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National Park Service struggles to keep boat ramps open as Lake Powell hits historic low

Business owners say limited access to the reservoir is hurting their bottom lines.

(Rick Egan | The Salt Lake Tribune) Due to the low water levels, Kayakers have to haul their kayaks another 30-50 yards to the water past the abandoned Antelope Public Launch Ramp, at Lake Powell, on Wednesday, Aug. 4, 2021. Water levels are dropping a few inches a day, which may bring an early end to kayaking on the lake in the next week or so, shortening a season that usually goes through the end of October.

Lake Powell • For kayaking guide Jessie Pulliam, each trip to Antelope Canyon on the southern shores of Lake Powell ends with a workout.

The concrete slope of the Antelope Point Launch Ramp hasn’t touched water since last winter due to dropping reservoir levels, and like other paddling guides who offer tours near Page, Ariz., the 23-year-old Pulliam has grown used to hauling heavy kayaks up the steep, sandy slope that now separates the ramp from the water.

Every day since she started the guiding season in March, the hike has grown a little bit longer. But when she returned from a short vacation earlier this summer, she fully grasped the speed at which the nation’s second-largest reservoir is shrinking.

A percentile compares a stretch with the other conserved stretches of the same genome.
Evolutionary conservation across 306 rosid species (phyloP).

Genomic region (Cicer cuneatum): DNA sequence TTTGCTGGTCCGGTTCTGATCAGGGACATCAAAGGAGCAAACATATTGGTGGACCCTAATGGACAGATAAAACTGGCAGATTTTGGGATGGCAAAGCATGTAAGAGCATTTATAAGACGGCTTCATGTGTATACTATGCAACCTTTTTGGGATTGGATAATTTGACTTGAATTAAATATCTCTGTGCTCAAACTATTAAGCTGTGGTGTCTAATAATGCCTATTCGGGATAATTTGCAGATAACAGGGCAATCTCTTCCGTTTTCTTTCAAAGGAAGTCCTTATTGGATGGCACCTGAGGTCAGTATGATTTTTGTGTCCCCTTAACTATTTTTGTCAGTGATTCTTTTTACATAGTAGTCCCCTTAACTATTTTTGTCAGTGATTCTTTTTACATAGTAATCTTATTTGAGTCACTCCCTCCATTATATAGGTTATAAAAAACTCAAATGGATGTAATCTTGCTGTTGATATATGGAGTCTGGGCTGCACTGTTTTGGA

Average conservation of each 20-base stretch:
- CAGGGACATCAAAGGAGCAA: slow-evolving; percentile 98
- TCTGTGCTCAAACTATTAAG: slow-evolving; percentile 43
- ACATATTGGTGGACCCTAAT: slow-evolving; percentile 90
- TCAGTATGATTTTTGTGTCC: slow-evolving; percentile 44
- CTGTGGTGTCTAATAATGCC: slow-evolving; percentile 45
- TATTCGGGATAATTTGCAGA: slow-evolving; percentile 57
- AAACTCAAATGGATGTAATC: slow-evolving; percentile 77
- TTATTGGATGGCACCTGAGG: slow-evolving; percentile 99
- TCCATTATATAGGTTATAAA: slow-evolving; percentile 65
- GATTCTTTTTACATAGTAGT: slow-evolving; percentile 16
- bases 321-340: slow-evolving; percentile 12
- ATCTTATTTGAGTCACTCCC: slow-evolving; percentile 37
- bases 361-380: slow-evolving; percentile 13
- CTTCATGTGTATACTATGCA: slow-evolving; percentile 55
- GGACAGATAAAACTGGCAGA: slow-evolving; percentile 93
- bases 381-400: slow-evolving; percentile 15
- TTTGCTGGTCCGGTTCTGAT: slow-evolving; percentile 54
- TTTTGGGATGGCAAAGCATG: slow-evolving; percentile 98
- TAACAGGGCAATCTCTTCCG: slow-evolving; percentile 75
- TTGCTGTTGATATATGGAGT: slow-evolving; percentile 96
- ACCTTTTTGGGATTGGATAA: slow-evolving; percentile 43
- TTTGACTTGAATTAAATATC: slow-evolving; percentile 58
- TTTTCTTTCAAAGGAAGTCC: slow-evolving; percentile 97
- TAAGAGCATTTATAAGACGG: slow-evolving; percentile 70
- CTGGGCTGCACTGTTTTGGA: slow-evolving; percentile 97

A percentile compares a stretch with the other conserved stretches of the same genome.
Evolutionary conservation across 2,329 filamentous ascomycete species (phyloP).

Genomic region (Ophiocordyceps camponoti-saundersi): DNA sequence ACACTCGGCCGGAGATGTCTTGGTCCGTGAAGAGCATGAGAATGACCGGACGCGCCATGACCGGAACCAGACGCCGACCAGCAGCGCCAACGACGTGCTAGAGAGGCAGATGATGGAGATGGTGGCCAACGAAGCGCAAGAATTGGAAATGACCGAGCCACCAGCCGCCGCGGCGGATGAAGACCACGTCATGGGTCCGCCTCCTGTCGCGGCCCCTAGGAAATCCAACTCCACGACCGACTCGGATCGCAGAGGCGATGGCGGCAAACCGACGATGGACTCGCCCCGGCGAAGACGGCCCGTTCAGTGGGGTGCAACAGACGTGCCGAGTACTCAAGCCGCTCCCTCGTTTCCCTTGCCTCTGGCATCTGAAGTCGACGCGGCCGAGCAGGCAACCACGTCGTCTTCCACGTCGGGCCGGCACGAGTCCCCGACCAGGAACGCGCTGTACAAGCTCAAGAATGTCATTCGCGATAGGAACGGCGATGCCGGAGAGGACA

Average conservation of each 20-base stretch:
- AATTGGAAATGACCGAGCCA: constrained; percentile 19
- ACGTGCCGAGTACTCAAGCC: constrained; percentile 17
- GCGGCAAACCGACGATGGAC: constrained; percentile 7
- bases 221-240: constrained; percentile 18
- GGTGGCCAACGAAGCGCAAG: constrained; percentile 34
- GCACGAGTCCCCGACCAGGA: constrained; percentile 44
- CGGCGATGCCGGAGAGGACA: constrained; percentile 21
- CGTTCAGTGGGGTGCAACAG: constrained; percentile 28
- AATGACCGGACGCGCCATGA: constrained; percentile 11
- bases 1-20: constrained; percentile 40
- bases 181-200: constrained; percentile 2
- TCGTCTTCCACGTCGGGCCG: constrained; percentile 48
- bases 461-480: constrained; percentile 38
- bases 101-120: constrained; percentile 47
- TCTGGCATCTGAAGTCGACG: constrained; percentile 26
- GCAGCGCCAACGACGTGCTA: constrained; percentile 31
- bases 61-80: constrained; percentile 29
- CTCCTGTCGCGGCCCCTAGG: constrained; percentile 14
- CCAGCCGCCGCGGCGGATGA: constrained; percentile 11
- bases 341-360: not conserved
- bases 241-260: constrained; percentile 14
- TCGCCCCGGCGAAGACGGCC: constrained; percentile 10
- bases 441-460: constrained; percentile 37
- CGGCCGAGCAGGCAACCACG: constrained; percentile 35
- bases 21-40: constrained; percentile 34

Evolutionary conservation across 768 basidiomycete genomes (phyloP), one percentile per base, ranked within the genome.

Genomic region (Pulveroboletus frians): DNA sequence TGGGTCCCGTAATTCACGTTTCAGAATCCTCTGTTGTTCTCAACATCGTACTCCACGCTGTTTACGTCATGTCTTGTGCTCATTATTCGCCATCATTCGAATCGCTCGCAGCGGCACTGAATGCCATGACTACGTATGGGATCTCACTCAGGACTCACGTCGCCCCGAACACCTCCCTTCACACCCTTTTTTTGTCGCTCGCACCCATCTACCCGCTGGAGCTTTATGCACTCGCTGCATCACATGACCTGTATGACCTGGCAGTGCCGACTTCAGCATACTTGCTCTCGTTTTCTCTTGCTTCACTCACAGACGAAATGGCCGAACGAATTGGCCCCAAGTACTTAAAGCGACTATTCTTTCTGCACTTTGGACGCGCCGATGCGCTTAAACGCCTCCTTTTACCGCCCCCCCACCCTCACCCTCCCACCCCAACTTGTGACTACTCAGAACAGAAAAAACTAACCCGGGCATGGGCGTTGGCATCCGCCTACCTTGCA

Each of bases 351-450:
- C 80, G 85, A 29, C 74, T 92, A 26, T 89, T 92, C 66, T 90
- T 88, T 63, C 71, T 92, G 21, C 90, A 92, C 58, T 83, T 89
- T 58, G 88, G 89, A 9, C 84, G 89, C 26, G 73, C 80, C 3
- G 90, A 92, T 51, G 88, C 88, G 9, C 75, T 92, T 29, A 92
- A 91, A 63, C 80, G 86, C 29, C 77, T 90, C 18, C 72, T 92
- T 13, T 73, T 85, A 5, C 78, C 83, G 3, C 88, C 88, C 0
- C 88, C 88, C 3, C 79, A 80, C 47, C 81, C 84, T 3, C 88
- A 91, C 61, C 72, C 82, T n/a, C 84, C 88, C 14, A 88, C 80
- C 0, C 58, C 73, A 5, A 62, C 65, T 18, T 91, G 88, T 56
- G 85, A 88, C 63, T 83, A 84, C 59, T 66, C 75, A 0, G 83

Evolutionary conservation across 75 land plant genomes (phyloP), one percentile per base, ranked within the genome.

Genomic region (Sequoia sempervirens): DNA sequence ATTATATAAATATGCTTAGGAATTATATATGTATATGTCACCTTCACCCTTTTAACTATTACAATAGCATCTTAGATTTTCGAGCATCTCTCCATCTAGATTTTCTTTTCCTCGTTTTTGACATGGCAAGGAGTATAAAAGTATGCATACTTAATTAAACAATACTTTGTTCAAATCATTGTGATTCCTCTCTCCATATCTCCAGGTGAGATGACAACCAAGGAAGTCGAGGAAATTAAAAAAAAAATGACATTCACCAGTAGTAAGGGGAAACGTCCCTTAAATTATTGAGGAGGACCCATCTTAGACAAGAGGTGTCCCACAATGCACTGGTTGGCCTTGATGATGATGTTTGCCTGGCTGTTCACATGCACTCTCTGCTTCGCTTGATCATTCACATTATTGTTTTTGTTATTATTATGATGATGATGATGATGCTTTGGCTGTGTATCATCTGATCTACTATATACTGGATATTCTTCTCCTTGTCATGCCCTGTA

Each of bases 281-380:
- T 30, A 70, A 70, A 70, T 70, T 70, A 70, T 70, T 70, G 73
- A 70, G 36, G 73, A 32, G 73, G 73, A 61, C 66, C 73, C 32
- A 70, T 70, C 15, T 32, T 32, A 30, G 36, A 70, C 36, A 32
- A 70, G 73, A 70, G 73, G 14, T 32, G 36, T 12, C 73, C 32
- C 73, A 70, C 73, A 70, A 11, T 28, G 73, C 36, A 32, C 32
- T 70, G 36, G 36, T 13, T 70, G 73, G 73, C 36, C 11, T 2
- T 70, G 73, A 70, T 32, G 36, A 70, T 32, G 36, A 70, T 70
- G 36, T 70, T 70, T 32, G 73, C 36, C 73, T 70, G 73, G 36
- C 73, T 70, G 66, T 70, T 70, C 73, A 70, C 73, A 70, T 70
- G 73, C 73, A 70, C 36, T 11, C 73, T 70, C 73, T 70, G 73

“There were a couple of rocks out there before I left,” she said on the boat ramp Tuesday, pointing to the reservoir below. “I could stand on them, and the water was at my chest. When I got back the next week, it was at my ankles. Literally that much water [disappeared] in a week and a half.”

[RELATED: Hedge funds eye water markets that could net billions, as levels drop in Lake Powell]

Late last month Lake Powell, which straddles the Arizona-Utah border, hit its lowest level since the Colorado River first backed up behind Glen Canyon Dam in the 1960s. Twenty years of drought in the river basin that have been linked to climate change and a dismal snowpack in the Rocky Mountains last winter both contributed to the current situation at the reservoir, which has continued to drop by over one vertical foot per week.

The first-ever emergency release of water from dams upstream of Lake Powell began last month, but it isn’t expected to significantly raise lake levels.

(Rick Egan | The Salt Lake Tribune) A boat heads towards the Glen Canyon Dam, from Wahweap Marina, on Tuesday, Aug. 3, 2021.

All but three of Lake Powell’s boat ramps are currently closed to motorized boaters, and two of those ramps — the main launch at Wahweap and a concessionaire’s boat ramp at Antelope Point — could be unusable within a week, leaving only Bullfrog Marina in Kane County on the reservoir’s northern end and an auxiliary ramp near Wahweap.